SC still tops WSJ list of “Monuments to Me”

Lately we’ve had occasion to discuss and debate the wisdom of naming yet another public work for a living and kicking politician — specifically, the extremely awkwardly named “Lt. Governor-Senator André Bauer Interchange.

The tendency — for me, at least — is to think of this as a South Carolina phenomenon. I’ve generally had the impression that folks in other parts of the country generally wait for politicos to die, or at least retire, before naming stuff after them — if only to avoid the embarrassment after said politician does something that makes “The Daily Show.”

I learned today, though, that at least to The Wall Street Journal‘s William McGurn, this is enough of a problem on the federal level to write about it within a national context.

Still… when he offered a list of some of more egregious — or at least, funny sounding — such monuments, a South Carolina example topped it:

Few would begrudge, say, the naming of a ship after a former president, or a park after a retired legislator known for a lifetime of exemplary service. Our modern representatives in Washington, however, are disinclined to wait for retirement or risk the judgment of history. So from sea to shining sea, they clutter our nation with such landmarks as the James E. Clyburn Pedestrian Overpass, the Thad Cochran U.S. Bankruptcy Courthouse, the Tom Harkin Global Communications Center, the C.W. Bill Young Marine Science Complex, John D. Dingell Drive—all named for current members of Congress.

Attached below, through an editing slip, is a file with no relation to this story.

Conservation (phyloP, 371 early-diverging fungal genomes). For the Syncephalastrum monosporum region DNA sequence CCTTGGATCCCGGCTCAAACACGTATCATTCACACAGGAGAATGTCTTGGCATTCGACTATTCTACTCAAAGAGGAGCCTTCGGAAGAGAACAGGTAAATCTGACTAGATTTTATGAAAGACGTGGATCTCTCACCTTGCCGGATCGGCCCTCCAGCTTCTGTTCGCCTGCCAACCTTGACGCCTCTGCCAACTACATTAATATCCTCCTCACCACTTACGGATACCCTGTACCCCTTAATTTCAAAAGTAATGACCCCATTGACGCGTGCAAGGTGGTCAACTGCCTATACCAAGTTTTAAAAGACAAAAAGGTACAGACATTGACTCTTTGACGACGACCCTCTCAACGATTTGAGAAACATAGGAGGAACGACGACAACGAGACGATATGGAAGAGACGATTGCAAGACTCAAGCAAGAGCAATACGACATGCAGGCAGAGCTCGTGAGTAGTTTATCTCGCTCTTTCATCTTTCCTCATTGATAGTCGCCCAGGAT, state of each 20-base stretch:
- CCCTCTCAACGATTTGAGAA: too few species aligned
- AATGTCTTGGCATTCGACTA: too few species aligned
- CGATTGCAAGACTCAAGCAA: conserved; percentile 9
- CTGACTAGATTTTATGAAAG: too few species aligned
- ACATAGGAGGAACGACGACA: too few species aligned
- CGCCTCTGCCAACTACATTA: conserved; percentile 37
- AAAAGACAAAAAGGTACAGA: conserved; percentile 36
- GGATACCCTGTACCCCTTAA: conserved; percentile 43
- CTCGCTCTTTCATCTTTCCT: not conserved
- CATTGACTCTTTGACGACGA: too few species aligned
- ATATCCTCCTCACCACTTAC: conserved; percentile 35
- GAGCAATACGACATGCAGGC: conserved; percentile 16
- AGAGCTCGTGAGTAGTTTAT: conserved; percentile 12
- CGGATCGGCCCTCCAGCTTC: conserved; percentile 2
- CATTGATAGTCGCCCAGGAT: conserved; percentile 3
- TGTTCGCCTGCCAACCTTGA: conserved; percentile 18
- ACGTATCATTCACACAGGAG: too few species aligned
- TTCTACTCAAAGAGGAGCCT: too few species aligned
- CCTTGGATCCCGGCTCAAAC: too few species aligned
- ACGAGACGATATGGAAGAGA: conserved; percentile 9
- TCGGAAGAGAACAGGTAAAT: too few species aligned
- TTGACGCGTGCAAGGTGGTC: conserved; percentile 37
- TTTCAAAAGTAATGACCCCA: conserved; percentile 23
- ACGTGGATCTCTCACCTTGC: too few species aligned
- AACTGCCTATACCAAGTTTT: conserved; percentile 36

Maybe he only started out with it because “James E. Clyburn Pedestrian Overpass” sounded goofier than the others, but I like to think he was acknowledging how hard we try to distinguish ourselves in this field in the Palmetto State. It would be such a shame for us to be upstaged by some other state in a national forum such as this. We don’t get credit for much, so don’t take this away from us.

2 thoughts on “SC still tops WSJ list of “Monuments to Me”

  1. Doug Ross

    What’s even worse is that overpass has rarely been used in all the years it has been there.

    I’m less bothered by naming an existing stretch of road after someone than I am by the total waste of tax dollars spent on that overpass.

    I’ve seen more people running across the road 100 yards down the road from the overpass than actually using it. I’ve traveled under that overpass at least a thousand times and can count on one hand the number of people I’ve seen using it.

    A monument to government waste. I expect we’ll be seeing the empty Innovista buildings dedicated to Bobby Harrell any day now.

  2. bud

    Let’s just name stuff for dead people. Seems like there are plenty of them. How about the Jack Lalanne PE building or the Sergant Shriver Peace Corp. Center. There are plenty of folks to name things after that won’t embarass us later.

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